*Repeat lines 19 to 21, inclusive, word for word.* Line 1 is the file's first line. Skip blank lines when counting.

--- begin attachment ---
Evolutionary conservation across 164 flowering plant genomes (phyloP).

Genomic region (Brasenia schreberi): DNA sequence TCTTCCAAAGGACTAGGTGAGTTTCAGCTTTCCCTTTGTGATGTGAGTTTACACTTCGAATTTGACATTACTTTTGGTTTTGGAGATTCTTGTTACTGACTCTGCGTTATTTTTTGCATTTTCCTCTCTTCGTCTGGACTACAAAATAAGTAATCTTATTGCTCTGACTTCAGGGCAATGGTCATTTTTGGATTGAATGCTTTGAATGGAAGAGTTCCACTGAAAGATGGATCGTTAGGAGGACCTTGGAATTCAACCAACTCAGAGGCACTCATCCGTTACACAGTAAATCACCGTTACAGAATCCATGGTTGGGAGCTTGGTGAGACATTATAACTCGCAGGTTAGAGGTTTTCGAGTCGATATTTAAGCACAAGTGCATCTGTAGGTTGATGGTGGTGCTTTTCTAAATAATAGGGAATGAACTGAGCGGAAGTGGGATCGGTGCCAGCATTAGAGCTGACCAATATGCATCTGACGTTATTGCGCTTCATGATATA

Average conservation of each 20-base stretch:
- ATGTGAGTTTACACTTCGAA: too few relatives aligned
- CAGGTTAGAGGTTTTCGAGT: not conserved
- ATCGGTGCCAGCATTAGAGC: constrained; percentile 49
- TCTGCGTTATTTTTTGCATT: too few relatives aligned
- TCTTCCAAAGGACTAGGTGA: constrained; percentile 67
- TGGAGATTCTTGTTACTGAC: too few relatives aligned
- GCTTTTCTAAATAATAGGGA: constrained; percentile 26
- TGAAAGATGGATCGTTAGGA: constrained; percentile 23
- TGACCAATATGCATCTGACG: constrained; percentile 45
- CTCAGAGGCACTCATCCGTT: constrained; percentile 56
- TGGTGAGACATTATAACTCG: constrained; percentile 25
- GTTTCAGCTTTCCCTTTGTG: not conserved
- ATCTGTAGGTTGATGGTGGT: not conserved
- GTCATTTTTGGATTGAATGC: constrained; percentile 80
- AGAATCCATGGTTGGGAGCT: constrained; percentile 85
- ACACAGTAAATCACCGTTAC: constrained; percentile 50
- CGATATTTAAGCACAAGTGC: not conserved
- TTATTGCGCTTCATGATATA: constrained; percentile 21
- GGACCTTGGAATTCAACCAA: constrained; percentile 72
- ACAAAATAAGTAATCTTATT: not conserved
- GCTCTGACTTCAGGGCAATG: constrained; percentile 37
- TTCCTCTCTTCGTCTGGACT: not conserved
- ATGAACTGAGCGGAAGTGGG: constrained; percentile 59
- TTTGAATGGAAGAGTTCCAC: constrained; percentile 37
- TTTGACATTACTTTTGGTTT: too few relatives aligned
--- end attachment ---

- ACACAGTAAATCACCGTTAC: constrained; percentile 50
- CGATATTTAAGCACAAGTGC: not conserved
- TTATTGCGCTTCATGATATA: constrained; percentile 21